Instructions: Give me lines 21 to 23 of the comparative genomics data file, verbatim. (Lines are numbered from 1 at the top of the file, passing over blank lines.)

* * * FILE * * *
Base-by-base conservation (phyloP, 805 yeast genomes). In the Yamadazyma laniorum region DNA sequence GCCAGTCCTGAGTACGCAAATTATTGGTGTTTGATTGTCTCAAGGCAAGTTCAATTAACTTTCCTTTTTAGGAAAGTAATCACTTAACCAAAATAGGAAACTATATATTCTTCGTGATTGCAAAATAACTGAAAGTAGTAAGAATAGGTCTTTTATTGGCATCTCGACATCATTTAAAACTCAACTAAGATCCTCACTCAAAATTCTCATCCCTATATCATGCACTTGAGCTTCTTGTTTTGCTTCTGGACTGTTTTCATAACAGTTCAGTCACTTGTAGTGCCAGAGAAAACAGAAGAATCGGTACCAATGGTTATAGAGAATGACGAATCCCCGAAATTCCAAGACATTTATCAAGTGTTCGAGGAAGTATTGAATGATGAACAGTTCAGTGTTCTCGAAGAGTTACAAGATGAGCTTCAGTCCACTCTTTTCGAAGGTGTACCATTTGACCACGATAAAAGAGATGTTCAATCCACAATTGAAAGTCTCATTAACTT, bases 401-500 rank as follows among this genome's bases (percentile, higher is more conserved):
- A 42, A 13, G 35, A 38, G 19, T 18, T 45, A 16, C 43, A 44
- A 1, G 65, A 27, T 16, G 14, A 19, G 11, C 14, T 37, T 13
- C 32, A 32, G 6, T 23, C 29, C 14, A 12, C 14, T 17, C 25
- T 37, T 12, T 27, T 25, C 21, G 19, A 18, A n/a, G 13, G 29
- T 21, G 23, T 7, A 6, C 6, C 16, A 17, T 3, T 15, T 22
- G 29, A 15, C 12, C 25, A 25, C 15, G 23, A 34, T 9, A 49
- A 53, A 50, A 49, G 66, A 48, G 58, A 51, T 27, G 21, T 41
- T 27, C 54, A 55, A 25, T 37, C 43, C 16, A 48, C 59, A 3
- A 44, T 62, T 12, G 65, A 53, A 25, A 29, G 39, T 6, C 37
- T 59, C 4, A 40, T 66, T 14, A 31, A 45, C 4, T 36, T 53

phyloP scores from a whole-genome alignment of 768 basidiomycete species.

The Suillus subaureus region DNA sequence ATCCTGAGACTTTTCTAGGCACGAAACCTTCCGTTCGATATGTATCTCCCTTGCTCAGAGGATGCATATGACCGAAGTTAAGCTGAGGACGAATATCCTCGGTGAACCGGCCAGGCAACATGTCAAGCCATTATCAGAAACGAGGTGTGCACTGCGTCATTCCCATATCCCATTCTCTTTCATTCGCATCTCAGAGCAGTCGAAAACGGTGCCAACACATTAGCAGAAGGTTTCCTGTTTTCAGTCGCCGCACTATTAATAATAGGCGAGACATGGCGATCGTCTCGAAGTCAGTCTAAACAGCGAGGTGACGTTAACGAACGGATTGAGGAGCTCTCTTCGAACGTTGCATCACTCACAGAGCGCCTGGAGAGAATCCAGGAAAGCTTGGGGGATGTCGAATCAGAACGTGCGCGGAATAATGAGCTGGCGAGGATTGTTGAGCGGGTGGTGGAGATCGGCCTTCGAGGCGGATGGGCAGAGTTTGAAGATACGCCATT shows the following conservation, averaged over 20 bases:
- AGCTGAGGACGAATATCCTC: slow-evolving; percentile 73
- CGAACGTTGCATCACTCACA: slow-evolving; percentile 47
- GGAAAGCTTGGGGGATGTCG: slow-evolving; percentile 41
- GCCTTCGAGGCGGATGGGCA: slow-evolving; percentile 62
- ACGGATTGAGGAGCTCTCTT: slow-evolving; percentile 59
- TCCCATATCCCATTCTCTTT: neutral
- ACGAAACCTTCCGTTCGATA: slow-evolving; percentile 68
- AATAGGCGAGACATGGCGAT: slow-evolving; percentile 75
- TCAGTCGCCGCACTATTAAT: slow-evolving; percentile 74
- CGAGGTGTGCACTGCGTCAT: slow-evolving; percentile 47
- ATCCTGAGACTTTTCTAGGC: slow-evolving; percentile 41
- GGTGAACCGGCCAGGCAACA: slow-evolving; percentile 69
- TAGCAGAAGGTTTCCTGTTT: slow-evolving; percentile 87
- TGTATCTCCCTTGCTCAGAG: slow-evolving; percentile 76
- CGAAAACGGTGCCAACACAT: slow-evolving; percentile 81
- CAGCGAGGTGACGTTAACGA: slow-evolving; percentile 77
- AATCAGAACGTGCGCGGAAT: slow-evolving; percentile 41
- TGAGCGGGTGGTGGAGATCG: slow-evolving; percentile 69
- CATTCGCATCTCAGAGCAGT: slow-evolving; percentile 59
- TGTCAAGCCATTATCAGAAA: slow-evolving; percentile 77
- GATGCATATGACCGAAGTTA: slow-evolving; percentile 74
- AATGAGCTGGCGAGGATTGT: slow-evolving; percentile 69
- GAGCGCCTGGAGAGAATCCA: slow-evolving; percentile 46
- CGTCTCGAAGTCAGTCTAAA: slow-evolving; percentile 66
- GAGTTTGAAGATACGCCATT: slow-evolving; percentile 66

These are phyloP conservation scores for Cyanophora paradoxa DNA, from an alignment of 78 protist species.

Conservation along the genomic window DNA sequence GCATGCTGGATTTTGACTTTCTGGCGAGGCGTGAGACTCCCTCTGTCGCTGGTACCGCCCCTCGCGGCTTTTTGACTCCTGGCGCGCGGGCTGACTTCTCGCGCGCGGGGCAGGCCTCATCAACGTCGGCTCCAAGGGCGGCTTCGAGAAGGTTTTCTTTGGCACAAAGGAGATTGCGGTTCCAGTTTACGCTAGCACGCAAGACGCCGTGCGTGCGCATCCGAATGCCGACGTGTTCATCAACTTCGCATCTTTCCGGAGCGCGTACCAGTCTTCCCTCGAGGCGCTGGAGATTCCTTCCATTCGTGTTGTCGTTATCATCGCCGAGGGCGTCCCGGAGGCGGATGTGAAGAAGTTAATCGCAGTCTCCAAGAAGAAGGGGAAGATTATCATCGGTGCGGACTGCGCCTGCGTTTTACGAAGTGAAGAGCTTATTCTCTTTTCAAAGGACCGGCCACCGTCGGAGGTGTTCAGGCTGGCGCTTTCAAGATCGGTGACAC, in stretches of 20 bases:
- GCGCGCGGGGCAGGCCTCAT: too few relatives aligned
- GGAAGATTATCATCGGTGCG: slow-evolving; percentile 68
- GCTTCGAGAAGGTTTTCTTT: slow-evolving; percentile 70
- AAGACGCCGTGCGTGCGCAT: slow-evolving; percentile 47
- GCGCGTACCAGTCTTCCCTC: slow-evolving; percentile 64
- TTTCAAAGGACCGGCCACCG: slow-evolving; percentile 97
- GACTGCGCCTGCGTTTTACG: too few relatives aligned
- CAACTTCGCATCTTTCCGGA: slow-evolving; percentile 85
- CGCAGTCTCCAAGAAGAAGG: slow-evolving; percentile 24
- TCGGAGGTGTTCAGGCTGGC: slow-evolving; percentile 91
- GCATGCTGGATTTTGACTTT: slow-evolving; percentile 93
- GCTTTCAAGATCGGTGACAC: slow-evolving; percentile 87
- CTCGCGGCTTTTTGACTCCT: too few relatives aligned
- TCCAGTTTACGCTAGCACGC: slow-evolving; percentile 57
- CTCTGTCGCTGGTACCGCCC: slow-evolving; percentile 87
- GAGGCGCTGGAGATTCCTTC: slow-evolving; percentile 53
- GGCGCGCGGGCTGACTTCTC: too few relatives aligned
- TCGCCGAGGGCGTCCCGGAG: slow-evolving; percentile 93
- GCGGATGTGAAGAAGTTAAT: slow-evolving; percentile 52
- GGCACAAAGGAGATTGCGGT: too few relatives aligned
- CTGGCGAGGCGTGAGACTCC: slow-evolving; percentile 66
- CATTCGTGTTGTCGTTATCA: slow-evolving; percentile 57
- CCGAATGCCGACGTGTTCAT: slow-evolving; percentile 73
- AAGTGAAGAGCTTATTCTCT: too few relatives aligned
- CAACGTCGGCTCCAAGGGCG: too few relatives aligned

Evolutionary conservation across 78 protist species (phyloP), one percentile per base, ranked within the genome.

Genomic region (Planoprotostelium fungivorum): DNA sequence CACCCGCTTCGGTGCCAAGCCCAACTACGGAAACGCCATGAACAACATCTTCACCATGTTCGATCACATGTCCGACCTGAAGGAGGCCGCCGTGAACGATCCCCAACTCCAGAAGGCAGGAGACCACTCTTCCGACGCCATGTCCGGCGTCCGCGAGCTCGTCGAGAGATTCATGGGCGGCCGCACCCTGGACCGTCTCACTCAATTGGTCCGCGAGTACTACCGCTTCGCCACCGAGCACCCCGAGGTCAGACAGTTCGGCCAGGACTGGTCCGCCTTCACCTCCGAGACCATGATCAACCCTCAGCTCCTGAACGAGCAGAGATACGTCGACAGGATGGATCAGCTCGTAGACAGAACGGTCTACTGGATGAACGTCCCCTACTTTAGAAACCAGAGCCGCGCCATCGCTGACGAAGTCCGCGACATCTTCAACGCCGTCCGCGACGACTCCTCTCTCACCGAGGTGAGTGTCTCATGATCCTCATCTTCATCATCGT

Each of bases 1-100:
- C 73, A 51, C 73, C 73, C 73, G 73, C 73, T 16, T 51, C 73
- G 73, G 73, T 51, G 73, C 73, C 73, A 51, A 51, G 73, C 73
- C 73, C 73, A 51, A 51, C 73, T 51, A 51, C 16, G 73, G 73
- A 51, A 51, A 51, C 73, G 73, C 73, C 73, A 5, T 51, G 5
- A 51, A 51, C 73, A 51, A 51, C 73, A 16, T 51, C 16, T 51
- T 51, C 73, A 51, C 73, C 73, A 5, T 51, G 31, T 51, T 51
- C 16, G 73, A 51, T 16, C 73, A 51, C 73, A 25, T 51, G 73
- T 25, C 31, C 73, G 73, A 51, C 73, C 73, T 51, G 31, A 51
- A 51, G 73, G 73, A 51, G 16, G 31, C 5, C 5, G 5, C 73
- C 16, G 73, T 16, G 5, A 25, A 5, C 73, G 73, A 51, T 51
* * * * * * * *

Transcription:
- AATAGGCGAGACATGGCGAT: slow-evolving; percentile 75
- TCAGTCGCCGCACTATTAAT: slow-evolving; percentile 74
- CGAGGTGTGCACTGCGTCAT: slow-evolving; percentile 47